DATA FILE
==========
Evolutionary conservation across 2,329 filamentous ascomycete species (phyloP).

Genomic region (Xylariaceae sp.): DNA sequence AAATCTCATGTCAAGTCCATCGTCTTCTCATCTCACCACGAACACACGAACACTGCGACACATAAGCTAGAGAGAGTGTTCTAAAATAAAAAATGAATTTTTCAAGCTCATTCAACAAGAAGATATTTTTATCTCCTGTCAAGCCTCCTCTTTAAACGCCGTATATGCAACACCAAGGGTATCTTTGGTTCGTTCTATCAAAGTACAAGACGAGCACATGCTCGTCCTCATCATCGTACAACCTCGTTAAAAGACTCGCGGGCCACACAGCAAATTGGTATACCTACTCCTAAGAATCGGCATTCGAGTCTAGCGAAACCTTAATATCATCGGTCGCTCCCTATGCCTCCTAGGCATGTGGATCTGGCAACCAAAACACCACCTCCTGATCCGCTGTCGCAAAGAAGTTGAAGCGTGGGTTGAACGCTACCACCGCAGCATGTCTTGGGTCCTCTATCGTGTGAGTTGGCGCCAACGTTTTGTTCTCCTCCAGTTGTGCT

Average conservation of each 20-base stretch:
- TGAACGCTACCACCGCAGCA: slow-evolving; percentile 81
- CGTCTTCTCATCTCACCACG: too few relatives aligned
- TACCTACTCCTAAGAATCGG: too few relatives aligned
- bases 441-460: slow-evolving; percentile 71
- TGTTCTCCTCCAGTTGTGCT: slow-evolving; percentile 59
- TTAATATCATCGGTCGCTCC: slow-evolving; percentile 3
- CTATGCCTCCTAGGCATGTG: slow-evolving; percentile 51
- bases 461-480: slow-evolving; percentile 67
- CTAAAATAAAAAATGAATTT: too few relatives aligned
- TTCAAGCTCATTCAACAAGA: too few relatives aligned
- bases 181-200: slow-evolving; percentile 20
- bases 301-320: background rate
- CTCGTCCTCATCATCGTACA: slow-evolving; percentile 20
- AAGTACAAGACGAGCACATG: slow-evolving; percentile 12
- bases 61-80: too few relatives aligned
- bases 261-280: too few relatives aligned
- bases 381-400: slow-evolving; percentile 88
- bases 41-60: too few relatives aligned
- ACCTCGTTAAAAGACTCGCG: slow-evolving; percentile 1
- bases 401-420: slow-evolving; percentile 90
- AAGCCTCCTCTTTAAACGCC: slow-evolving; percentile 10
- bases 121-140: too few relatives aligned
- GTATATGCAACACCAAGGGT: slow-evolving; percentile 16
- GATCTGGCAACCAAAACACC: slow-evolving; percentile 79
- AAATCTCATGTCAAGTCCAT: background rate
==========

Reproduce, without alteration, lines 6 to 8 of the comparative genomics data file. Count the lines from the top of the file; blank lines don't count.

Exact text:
- TACCTACTCCTAAGAATCGG: too few relatives aligned
- bases 441-460: slow-evolving; percentile 71
- TGTTCTCCTCCAGTTGTGCT: slow-evolving; percentile 59